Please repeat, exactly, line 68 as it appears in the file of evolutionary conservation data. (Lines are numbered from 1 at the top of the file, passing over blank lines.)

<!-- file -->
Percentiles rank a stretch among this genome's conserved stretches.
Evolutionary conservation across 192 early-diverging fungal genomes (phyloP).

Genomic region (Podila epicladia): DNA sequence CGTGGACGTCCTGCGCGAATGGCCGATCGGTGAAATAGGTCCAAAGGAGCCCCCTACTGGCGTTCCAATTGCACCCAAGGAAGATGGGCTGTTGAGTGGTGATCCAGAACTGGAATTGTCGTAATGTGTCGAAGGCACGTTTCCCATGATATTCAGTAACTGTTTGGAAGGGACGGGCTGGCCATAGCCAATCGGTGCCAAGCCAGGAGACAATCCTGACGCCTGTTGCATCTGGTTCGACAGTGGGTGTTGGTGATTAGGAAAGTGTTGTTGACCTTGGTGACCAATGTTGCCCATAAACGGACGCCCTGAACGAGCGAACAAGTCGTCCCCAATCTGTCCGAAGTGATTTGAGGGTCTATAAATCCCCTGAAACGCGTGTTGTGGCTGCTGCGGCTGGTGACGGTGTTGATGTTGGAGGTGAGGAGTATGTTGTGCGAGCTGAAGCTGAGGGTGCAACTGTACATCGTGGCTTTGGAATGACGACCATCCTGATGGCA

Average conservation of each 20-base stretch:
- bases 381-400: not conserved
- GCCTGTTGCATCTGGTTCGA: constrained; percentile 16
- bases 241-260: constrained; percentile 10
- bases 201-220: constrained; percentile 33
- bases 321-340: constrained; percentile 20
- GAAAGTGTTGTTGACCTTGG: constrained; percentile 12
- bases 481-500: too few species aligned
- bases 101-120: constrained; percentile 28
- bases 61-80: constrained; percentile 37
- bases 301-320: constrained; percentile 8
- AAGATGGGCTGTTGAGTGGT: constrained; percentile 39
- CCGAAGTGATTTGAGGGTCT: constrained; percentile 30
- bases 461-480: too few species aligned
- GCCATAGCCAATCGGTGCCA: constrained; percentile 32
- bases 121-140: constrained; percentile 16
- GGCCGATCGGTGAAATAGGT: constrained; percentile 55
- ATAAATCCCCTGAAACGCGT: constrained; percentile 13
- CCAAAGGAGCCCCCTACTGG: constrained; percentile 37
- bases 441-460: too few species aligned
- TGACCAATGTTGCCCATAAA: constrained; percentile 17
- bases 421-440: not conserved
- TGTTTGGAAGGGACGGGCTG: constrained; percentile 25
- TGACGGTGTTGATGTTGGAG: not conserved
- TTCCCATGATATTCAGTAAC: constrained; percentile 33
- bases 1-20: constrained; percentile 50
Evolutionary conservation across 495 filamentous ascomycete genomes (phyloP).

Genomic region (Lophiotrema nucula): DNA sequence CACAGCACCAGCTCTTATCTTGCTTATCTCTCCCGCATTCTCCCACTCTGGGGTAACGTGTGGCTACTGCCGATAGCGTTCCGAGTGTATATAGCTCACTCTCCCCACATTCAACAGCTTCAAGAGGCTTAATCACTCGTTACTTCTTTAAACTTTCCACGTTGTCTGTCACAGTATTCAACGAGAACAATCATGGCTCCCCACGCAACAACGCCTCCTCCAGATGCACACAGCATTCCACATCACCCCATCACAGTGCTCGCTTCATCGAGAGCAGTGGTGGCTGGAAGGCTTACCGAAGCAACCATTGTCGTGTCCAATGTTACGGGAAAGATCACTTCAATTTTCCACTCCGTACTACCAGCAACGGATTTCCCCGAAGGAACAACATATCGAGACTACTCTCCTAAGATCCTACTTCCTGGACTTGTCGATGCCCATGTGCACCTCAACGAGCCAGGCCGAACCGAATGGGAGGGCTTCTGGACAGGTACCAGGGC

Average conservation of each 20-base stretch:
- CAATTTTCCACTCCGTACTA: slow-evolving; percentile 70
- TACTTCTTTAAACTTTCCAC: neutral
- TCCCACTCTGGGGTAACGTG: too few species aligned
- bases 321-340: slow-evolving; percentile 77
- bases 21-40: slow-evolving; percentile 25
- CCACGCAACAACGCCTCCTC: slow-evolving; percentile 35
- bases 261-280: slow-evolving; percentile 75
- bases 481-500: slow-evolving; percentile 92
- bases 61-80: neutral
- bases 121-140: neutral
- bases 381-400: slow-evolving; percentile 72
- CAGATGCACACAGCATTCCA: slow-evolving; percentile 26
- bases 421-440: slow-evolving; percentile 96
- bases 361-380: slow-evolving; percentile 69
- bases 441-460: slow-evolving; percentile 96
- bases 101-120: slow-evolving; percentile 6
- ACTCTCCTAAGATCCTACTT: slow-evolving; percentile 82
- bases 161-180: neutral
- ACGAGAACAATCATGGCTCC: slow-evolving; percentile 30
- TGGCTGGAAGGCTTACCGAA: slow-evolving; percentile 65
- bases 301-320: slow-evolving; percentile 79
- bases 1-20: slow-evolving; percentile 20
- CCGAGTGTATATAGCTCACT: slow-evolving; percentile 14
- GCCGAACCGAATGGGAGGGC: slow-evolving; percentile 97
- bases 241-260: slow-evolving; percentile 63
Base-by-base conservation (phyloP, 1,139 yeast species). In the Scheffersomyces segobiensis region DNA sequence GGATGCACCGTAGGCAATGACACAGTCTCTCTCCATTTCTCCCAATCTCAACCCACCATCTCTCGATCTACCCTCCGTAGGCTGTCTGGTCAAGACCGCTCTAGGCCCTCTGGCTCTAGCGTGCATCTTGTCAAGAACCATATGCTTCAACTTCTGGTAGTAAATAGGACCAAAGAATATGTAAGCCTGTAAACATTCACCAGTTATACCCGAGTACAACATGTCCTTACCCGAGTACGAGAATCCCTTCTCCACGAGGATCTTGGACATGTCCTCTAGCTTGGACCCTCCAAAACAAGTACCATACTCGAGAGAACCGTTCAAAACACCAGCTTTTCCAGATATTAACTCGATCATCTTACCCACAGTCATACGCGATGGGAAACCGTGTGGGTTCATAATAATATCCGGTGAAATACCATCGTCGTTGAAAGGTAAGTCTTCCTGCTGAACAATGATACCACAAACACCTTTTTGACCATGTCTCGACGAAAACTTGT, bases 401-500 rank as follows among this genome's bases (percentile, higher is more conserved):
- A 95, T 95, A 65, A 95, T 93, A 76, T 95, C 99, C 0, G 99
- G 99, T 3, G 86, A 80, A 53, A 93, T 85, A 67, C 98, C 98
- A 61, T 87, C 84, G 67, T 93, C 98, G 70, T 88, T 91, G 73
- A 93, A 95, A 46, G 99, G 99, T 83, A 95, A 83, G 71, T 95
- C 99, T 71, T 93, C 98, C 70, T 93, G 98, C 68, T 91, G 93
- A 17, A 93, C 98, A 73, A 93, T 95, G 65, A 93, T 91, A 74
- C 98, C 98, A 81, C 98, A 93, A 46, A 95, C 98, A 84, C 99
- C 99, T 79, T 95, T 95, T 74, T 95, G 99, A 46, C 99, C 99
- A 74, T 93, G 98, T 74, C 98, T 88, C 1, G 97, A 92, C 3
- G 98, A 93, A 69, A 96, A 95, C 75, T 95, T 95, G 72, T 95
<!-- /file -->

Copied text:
- G 98, A 93, A 69, A 96, A 95, C 75, T 95, T 95, G 72, T 95